Caterpillar recommends cleaning a hydraulic hose by using compressed air to push a foam projectile through each end of the hose.
Weeping hoses are a sure sign of impending failure.
Abrasion is the primary cause of hose failure.
Routine inspection allows you to catch many hose issues before they become failures.
The proper connector tightened to the appropriate torque value helps prevent leaks.
New technology, such as this LifeSense hose from Eaton, will notify users when it is time to change the hose.
Hydraulic hoses are literally the life lines of most construction equipment. Nothing can grind productivity to a halt faster than a ruptured hose. A little time invested up front to monitor the condition of the hydraulic hoses and fittings can dramatically reduce expensive failures in the field.
“The potential cost of hose failure in terms of lost production, environmental impacts and possible injury to operators and others argues strongly in favor of replacing hoses on a time-based schedule, periodic visual inspection or some combination of the two,” says Douglas Jahnke, marketing manager, Eaton’s Hydraulics Group. “Hose replacement while equipment is already ‘out of service’ as part of a planned preventive maintenance schedule can prevent critical downtime and expense.”
“As a general rule, hoses should be replaced as part of a preventive maintenance (PM) program, especially in critical applications,” agrees Tim Deans, Gates Global Hydraulic Systems engineer. “Consider that hose shelf life is similar to automobile tires. After four to six years, the rubber begins to break down and you can expect to see visual cracking and weeping around the couplings.”
Monitor for Signs of Failure
A preventive maintenance program for hydraulic hoses and fittings should begin with a thorough inspection.
“If there are no signs of leaking, abrasion wear, cracks or twisting, then there is no reason to proactively replace the hose assembly,” says Ronald Gruber, Caterpillar. “However, other considerations — including the remoteness of the jobsite or cost of the machine being down — may prompt some customers to replace hose assemblies at a scheduled overhaul, especially if the customer has developed experience with hose life in specific applications.”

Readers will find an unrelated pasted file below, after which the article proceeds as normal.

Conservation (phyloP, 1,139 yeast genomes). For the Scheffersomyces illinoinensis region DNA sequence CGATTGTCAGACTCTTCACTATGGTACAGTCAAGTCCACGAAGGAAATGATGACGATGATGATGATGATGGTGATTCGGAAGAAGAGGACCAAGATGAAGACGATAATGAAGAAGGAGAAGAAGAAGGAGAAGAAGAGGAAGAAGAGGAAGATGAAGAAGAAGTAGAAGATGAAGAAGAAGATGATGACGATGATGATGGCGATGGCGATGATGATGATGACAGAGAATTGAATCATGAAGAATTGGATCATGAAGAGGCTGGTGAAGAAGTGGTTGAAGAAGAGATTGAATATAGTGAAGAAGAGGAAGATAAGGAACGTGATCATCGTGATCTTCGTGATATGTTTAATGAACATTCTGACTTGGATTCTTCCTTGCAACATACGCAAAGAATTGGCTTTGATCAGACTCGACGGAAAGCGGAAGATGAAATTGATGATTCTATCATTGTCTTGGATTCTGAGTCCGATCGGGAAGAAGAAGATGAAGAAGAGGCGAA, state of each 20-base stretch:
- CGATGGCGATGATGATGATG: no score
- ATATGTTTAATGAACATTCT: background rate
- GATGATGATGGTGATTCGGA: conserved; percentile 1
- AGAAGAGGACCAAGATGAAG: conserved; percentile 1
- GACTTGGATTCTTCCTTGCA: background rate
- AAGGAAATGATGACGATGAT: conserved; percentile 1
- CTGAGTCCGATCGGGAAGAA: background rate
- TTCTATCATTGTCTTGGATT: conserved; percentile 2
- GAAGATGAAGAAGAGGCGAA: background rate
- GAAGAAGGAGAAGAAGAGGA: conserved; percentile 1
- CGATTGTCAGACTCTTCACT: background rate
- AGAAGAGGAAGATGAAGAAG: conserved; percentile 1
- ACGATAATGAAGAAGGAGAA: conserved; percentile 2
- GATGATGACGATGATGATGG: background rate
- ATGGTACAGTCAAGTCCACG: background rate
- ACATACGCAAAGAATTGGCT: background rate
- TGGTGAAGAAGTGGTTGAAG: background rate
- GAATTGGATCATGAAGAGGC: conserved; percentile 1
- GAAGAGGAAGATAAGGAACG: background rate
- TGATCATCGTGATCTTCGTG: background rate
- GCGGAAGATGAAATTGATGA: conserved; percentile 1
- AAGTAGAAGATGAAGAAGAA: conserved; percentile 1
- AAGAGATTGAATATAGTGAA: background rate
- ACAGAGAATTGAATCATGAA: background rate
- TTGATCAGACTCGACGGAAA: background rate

A visual inspection can catch many potential hose failures. “In many (but not all) cases, there are indications of an impending failure,” says Gruber. “Wetness or leaks, cracked rubber, loss of flexibility or worn rubber are all signs of a potential problem. There is really no reliable way to tell how long a hose assembly will last once these symptoms are noticed.”
Joseph Skovrinski, Gates Condition Monitoring Engineer, agrees, noting, “In most cases, hydraulic hoses will provide clues that indicate a pending failure. That’s why it’s important to conduct a daily visual inspection before operating hydraulic equipment. But never conduct an inspection by running your hand over the hose while the system is pressurized. Hot materials and chemicals can cause serious bodily harm, or even death.”
No hose assembly will last forever. “All hydraulic hose assemblies ultimately will fail and they often generate consistent indicators of impending failure,” says Jahnke. “Until recently, however, there has been no practical way to detect those indicators and proactively replace the hose. The good news is that the technology now exists to monitor those indicators and provide a warning of impeding failure.”
For example, Eaton LifeSense hose delivers this capability. “As the technology becomes more widespread, the need to throw away perfectly good hose on a time-based schedule will disappear,” says Jahnke.
Gates also offers advanced hose monitoring technology. “For highly critical applications, it pays to install a hose monitoring and diagnostic system, such as Gates Sentry IQ,” says Skovrinski. It monitors what goes on inside a working hydraulic hose. “It measures pressure spikes and correlates them to the temperature inside the hose when the spike occurs. This correlation between the temperature and the pressure estimates the end-of-life for hydraulic hose assemblies.”
While many types of hose may look similar and even have the same physical dimensions, there are key differences you must understand. “The important thing to remember is the replacement hose must meet or exceed the specifications of the old or original hose assembly,” says Gruber.
Choosing the correct hose has a major impact on downtime. “Equipment operators and technicians can reduce, if not eliminate, premature hydraulic hose failure by giving maximum consideration to hose assembly selection and installation,” says Deans. “Yet, with all of the different types of hoses on the market, choosing the right one can be difficult. Gates suggests using the ‘STAMPED’ method to ensure you get the right hose assembly for the job. STAMPED stands for Size, Temperature, Application, Material to be conveyed, Pressure, Ends or couplings, and Delivery.”
Be wary of adapters that let you use a different size hose. “Adapters allow field operators to change OEM hose with a different size or type that may not be appropriate for the OEM equipment,” Deans cautions. “For example, to save money, or because a parts store doesn’t have the exact replacement hose in stock, an operator may replace a -12 hose (3/4-in. ID) with a -8 hose (1/2-in. ID), using an adapter to drop down a size.” This can have negative results. “Using the smaller size could increase the fluid velocity inside the hose, generating heat, crimping the hose, or exerting excess pressure on the coupling — all of which could lead to premature hose failure.”